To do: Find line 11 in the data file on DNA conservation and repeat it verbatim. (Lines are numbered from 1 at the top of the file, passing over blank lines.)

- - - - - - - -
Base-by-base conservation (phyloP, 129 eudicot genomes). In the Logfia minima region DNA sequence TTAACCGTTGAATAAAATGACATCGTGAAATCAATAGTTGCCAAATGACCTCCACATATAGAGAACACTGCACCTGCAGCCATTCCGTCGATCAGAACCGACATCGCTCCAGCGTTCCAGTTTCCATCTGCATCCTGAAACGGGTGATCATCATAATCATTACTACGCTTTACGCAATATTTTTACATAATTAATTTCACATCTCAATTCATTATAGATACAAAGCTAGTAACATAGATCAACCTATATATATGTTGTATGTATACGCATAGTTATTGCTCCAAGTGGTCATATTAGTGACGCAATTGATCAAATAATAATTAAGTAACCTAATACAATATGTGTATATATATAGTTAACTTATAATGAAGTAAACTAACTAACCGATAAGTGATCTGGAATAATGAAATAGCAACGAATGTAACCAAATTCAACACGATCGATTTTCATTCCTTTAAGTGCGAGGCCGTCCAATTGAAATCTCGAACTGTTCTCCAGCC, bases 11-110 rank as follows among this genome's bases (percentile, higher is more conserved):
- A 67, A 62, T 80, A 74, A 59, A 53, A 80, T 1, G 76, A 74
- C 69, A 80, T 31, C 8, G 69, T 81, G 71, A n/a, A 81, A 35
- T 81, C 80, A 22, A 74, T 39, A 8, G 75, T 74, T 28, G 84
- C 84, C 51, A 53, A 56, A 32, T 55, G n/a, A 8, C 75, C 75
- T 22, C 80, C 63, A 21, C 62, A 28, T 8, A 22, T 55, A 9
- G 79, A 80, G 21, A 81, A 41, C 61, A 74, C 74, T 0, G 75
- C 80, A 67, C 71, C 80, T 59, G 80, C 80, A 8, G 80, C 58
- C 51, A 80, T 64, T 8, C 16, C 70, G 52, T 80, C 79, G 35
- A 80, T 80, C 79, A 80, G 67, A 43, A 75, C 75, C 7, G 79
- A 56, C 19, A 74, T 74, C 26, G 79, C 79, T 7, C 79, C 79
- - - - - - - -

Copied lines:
- A 56, C 19, A 74, T 74, C 26, G 79, C 79, T 7, C 79, C 79